Non-Isochronous Meter: A Study of Cross cultural practice, analytic technique, and implications for jazz pedagogy
Saull, Jordan Peter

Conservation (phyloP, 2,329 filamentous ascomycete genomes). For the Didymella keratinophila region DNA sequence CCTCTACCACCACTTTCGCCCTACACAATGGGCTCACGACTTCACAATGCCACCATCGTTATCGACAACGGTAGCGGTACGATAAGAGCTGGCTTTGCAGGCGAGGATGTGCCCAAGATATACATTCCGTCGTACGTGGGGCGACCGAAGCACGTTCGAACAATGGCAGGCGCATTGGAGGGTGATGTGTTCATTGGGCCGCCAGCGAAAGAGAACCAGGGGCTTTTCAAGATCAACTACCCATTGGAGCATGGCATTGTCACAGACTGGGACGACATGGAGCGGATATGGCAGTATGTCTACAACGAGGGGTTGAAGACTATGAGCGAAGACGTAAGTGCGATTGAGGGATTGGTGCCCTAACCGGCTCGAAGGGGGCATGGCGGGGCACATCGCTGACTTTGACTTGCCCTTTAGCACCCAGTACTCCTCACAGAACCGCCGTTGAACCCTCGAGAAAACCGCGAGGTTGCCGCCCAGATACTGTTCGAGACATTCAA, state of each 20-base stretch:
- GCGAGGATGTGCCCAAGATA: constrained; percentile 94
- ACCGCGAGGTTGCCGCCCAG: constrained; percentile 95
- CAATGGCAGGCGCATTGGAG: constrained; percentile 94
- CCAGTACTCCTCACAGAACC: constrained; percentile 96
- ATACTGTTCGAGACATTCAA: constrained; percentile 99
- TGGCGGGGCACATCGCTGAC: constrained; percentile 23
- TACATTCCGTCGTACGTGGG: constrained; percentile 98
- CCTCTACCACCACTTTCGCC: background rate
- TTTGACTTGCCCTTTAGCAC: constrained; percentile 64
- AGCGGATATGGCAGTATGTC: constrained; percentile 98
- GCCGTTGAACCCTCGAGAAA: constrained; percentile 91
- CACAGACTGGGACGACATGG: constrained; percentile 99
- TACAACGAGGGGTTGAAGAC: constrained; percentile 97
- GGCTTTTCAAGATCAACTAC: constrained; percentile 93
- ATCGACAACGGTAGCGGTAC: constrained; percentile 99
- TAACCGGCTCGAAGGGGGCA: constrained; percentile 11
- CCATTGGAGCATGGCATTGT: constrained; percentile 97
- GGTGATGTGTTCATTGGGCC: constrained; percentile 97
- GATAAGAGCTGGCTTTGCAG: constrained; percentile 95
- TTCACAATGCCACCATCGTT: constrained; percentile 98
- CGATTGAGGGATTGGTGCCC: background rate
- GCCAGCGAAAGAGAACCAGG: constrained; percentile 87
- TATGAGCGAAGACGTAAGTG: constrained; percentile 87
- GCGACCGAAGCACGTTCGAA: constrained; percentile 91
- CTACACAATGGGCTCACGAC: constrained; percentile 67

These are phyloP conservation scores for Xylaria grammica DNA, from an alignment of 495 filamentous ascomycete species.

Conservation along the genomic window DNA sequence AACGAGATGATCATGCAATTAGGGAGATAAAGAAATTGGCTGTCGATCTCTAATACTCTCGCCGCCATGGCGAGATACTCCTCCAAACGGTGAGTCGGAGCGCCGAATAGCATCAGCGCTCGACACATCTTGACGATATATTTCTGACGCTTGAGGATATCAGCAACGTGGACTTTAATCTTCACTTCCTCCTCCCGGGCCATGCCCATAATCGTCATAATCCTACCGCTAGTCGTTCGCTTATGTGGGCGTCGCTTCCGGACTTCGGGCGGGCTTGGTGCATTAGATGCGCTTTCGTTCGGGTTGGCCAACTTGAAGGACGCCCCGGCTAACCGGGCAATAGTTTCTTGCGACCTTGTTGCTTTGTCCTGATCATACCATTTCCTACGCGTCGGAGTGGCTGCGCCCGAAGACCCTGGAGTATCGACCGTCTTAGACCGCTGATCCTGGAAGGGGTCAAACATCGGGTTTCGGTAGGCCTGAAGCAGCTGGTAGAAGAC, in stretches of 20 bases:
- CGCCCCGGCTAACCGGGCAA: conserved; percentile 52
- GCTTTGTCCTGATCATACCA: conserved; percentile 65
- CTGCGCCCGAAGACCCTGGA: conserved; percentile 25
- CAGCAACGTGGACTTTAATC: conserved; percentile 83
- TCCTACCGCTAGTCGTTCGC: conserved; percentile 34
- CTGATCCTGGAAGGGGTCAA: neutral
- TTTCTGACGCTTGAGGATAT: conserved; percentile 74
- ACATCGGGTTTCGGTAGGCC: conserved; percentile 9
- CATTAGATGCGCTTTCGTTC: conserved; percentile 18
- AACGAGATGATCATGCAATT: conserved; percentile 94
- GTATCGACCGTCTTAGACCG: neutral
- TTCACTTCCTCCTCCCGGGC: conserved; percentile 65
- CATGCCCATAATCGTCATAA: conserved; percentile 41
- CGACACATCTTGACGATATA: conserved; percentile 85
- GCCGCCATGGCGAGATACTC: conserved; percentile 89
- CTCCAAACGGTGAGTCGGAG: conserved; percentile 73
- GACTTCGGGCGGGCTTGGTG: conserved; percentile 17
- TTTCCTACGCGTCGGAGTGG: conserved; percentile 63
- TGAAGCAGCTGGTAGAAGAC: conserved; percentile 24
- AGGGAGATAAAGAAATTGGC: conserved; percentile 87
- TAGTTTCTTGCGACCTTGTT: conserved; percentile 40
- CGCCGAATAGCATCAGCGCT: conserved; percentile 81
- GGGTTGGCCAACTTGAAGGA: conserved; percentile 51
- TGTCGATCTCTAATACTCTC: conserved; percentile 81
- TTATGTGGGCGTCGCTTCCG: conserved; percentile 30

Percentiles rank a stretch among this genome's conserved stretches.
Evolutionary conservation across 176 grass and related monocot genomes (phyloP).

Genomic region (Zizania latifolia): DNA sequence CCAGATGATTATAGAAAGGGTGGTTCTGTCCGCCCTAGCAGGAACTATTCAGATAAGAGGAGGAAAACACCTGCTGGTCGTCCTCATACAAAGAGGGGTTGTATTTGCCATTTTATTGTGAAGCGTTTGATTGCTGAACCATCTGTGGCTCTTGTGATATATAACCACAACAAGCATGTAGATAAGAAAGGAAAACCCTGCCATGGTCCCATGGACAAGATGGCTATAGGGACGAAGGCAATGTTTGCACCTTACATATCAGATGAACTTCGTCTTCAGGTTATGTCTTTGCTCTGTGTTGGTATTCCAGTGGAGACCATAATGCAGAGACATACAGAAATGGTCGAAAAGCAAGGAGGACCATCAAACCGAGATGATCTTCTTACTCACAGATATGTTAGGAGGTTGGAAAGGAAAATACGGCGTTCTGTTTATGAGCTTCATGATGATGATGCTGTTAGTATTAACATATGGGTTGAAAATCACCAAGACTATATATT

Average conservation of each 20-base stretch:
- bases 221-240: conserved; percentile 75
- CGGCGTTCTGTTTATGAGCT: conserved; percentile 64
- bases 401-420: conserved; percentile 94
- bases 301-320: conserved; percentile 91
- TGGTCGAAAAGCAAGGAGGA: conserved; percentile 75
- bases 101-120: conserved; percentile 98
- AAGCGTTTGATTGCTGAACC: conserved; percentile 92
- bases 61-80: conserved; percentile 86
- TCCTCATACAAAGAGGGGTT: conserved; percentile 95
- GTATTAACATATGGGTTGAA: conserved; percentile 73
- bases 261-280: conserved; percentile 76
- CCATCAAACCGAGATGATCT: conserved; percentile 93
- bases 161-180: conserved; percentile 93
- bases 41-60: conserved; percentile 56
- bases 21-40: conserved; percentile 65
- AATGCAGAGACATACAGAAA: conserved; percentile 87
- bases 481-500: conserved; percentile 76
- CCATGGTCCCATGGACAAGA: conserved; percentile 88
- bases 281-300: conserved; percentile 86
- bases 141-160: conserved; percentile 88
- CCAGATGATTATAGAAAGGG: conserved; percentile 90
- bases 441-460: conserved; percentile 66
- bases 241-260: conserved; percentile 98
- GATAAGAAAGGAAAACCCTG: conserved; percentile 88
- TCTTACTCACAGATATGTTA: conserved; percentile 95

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This dissertation examines the use of non-isochronous (NI) meters in jazz compositional and performative practices (meters as comprised of cycles of a prime number [e.g., 5, 7, 11] or uneven divisions of non-prime cycles [e.g., 9 divided as 2+2+2+3]). The explorative meter practices of jazz, while constituting a central role in the construction of its own identity, remains curiously absent from jazz scholarship. The conjunct research broadly examines NI meters and the various processes/strategies and systems utilized in historical and current jazz composition and performance practices. While a considerable amount of NI meter composers have advertantly drawn from the metric practices of non-Western music traditions, the potential for utilizing insights gleaned from contemporary music-theoretical discussions of meter have yet to fully emerge as a complimentary and/or organizational schemata within jazz pedagogy and discourse. This paper seeks to address this divide, but not before an accurate picture of historical meter practice is assessed, largely as a means for contextualizing developments within historical and contemporary practice and discourse. The dissertation presents a chronology of explorative meter developments in jazz, firstly, by tracing compositional output, and secondly, by establishing the relevant sources within conjunct periods of development i.e., scholarly works, relative academic developments, and tractable world music sources. Bridging the gap between world music meter sources and theoretical musicology (primarily, the underlying perceptual and cognitive model which represents a topology of the structural premises of meter) the research acts to direct and inform a compositional process which directly accounts for an isomorphic link between structurally similar meters.